Our Nurse of the Week is Chenai Mathabire, a 35-year-old Zimbabwean nurse and epidemiologist who received an International AIDS Society prize for showing that a faster tuberculosis test could be implemented in health centers throughout southeast Africa. Her work is expected to help save the lives of HIV-positive patients who contract tuberculosis.
Mathabire is the first nurse in her family, a career which has exposed her to dire health crises in Africa. After applying for a job at Doctors Without Borders, Mathabire helped diagnose malnourished children with HIV, tuberculosis, pneumonia, and malaria in Zimbabwe. She also supervised workers who were teaching HIV-positive pregnant women how to protect their children from the virus.
Mathabire emphases the importance of nursing educators, telling NPR.org, “Nursing is often looked down upon and people just think you are there to be the maid of the doctor or do the dirty work. But teachers made me realize that nurses have a big role to play.”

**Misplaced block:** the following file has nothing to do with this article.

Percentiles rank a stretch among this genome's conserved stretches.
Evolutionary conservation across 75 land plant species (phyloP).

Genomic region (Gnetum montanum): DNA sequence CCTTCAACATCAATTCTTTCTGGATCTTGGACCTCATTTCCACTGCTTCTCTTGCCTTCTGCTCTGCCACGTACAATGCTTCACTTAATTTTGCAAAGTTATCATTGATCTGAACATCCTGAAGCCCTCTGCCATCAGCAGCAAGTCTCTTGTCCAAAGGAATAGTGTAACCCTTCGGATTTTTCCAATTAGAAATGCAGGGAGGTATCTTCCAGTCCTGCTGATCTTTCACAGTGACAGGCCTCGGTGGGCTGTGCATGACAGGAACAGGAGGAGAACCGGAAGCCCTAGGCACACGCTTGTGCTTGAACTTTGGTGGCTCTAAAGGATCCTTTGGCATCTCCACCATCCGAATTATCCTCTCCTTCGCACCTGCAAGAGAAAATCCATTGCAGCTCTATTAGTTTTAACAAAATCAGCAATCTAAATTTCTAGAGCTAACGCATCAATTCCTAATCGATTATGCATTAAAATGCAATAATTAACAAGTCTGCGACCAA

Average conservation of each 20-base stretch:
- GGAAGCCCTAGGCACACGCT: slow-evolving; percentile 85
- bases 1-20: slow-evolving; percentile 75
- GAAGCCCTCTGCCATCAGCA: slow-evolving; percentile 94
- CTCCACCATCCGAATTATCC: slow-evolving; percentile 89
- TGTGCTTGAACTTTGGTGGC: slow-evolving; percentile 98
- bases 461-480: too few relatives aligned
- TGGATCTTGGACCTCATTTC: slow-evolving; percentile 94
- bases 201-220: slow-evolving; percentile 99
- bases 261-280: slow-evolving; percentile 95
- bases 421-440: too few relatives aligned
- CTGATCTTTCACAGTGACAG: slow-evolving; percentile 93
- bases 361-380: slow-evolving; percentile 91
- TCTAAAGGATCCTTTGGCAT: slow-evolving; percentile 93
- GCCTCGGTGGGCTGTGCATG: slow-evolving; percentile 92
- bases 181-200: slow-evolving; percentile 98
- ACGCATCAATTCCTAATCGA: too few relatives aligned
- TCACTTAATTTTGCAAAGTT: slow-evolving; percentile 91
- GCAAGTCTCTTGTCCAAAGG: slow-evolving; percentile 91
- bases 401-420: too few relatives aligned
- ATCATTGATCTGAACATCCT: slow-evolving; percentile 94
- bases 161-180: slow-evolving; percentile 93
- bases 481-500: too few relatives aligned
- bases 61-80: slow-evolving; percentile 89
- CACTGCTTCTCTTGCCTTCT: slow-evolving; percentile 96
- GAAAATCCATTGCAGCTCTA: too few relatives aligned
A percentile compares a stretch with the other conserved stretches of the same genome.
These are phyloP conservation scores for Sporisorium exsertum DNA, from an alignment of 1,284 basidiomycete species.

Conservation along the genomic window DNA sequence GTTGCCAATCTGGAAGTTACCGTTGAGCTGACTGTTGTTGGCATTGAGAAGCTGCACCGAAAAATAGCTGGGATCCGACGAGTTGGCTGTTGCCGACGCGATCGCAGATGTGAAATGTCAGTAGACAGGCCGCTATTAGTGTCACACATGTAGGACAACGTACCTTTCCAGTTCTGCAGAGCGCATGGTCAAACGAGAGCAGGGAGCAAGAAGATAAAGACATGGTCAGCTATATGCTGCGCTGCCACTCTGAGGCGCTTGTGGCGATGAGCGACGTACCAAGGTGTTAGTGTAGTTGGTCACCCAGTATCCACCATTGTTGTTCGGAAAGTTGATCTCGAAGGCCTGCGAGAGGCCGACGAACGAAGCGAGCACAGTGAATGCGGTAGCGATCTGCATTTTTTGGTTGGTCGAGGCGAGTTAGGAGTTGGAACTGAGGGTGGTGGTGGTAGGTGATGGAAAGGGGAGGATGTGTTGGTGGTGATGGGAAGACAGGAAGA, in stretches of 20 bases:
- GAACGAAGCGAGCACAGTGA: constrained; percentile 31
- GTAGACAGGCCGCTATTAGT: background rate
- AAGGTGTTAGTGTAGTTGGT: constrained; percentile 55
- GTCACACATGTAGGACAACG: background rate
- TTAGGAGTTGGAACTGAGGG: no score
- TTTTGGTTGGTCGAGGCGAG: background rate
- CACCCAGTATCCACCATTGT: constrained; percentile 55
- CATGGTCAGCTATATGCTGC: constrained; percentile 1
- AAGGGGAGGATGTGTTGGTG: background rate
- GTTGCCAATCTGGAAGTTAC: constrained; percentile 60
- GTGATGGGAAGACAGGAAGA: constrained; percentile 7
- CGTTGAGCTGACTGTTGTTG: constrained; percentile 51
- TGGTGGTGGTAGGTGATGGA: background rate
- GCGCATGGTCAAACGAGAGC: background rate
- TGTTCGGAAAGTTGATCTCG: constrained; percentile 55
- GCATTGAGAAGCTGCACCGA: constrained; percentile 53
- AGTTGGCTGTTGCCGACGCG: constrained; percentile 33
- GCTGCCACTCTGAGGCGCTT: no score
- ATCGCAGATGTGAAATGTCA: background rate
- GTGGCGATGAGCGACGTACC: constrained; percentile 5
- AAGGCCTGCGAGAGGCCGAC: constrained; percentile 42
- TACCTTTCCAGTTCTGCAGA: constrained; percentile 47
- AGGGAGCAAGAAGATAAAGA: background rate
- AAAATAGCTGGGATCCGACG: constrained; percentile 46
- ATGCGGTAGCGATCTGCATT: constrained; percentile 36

In 2015, Mathabire was recruited for her first research assignment at Doctors Without Borders, work that eventually won her the International AIDS Society prize according to NPR.org. She knew tuberculosis was the number one killer of HIV-positive patients, but she didn’t know that a rapid tuberculosis test existed until she read the study protocol. For two years, Mathabire and her team explored how health clinics and hospitals could implement the tuberculosis test for HIV patients who are more susceptible to the life-threatening infection. With a rapid tuberculosis test, sick patients could begin treatment the same day, often in less than an hour.
Mathabire still works for Doctors Without Borders and is considering furthering her research on HIV and tuberculosis. To learn more about Mathabire and her dedication to nursing research, visit here.
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